Primary hyperoxaluria type 2 (PH2) is an inherited disease in which the lack of a particular liver enzyme causes the body to accumulate excess amounts of a substance called oxalate. This oxalate leads to a buildup of insoluble calcium salts in the kidneys and other organs. If untreated, it can result in life-threatening kidney failure.
People with PH2 are prone to recurrent kidney stones that can lead to kidney failure. The disease has similar symptoms to primary hyperoxaluria type 1 (PH1), but PH2 tends to be a less aggressive form of the disease, even when symptoms start early in life. PH1 and PH2 are caused by different missing liver enzymes.
In addition to the kidneys, PH2 also leaves insoluble calcium deposits in other body tissues, causing problems with bones, eyes, teeth, nerves, and the heart.
Symptoms typically begin between the ages of 1 and 25, with roughly 80% showing signs of the disease in late childhood or early adolescence. Another 10% of people with PH2 show symptoms in early infancy (before the age of 6 months) while the final 10% do not show symptoms until their 40s or 50s.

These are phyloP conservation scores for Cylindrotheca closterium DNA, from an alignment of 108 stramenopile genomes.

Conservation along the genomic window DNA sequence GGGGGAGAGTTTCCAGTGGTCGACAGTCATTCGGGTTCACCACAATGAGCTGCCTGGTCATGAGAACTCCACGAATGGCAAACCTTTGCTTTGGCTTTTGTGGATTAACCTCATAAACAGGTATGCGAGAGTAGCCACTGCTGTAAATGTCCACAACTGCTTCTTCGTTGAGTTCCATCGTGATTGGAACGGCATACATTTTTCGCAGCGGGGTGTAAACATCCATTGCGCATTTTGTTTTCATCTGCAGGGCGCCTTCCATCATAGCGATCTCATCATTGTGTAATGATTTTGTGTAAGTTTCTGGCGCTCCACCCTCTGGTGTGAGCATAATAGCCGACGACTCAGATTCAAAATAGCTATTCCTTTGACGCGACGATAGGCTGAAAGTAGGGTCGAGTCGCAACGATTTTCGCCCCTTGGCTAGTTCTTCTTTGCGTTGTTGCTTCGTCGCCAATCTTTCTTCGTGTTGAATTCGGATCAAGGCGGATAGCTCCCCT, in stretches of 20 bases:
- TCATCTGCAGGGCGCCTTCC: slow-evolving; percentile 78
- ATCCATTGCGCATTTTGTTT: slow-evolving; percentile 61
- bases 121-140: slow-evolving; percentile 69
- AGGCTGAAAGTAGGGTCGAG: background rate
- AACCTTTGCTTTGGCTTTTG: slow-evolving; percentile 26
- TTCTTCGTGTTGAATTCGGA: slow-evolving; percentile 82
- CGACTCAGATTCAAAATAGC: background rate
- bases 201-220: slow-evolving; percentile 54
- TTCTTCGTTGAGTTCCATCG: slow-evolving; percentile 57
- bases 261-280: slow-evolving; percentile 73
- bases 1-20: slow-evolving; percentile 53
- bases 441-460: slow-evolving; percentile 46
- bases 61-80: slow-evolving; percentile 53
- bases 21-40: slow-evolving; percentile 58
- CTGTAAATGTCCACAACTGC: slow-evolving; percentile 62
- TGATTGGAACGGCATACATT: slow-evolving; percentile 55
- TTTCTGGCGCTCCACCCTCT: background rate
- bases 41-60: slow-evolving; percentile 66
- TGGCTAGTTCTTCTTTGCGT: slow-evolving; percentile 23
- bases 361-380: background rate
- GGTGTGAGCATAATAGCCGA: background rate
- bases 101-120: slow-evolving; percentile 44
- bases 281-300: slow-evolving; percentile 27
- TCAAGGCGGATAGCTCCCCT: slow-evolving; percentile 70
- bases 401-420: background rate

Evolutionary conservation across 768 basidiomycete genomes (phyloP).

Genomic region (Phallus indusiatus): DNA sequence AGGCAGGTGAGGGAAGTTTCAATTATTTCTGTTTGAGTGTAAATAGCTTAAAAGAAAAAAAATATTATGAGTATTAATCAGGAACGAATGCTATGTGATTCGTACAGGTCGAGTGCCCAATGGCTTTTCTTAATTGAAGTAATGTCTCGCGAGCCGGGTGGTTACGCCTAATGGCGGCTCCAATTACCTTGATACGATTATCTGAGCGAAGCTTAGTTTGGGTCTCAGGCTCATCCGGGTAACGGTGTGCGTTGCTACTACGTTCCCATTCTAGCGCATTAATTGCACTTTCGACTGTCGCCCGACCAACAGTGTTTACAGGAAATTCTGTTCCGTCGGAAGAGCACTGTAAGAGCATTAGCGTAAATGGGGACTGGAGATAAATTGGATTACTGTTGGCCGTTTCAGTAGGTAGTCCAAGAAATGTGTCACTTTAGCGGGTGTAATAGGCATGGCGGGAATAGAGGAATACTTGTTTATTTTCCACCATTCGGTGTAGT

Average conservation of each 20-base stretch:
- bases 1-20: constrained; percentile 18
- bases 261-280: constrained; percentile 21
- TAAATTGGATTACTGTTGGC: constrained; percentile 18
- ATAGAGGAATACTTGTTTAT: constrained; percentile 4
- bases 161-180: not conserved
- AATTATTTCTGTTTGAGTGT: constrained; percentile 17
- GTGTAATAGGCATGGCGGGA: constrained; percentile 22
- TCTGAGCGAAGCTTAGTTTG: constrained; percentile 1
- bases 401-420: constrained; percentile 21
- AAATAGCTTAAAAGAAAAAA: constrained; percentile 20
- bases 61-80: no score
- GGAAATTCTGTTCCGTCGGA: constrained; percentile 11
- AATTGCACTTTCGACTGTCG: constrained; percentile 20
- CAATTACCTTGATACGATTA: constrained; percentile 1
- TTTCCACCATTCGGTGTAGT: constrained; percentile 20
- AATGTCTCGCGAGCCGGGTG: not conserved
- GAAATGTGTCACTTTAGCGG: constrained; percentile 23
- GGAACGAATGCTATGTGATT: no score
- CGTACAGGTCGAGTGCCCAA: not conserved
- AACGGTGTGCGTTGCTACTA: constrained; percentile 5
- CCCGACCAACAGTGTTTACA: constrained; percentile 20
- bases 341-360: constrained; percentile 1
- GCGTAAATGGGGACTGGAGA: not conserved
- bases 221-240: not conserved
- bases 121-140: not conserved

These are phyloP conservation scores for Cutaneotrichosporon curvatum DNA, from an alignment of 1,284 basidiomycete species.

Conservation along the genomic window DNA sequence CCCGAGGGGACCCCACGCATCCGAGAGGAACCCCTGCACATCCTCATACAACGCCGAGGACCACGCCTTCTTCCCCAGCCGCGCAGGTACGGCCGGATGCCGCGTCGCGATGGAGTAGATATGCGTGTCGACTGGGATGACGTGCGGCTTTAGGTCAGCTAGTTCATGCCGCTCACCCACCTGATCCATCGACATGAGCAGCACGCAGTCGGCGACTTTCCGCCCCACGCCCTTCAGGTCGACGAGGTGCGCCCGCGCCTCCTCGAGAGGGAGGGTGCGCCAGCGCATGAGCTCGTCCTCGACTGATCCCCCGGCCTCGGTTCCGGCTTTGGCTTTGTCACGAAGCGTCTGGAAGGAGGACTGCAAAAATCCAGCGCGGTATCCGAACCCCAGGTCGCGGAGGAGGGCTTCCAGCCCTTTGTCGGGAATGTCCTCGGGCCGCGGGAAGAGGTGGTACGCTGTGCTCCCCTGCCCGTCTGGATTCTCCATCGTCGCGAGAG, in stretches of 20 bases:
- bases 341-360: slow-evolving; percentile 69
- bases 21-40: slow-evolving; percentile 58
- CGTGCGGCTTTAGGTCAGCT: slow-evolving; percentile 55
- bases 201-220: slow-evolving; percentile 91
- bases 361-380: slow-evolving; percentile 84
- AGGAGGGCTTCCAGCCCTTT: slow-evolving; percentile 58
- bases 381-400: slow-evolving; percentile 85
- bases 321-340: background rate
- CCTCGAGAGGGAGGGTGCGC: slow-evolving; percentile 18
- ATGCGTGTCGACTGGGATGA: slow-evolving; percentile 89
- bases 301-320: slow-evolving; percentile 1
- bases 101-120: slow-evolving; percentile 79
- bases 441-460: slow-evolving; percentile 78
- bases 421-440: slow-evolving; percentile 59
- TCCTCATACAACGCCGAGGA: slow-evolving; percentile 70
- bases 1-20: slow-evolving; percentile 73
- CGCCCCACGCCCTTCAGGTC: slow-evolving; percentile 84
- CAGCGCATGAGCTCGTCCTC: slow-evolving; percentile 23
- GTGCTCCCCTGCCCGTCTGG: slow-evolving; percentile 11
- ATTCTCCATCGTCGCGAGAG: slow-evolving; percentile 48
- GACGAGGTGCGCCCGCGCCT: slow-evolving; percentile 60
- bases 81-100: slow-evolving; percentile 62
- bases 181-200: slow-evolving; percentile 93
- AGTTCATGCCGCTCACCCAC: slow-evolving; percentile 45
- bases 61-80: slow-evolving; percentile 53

PH2 is very rare, though its exact incidence is unknown. As of 2002, only 37 individuals with the disease have been described in medical literature.
People with the condition should drink plenty of water. A physician may prescribe medications or other vitamins to help lower oxalate levels and inhibit the formation of kidney stones.
While people with PH2 are less likely to develop kidney failure than people with PH1, organ transplantation remains an option if kidney failure does occur. Because a deficient liver enzyme leads to kidney failure, early liver transplantation may avoid the need to also transplant new kidneys. Kidney replacement alone is not a sufficient treatment as the liver could destroy the new kidneys as well.
People with PH2 should avoid extremely large doses of vitamin C as well as foods high in oxalate, including chocolate, rhubarb, and starfruit.
The prognosis for a person with PH2 is variable and depends on how early the disease is detected and treated. Some people with the disease will develop kidney failure that may require liver and kidney transplantation. In other cases, hydration and medication will be sufficient to control the disease.
Generally, people with PH2 have a better long-term outcome than people with PH1 and they require fewer surgeries.
Following organ transplant, some people have lived normal or near-normal lifespans.
Explanations of an extensive number of genetic diseases written for everyday people by the U.S. government's National Institutes of Health.
An organization dedicated to improving the care and treatment for oxalosis and related stone diseases as well as finding a cure for them.
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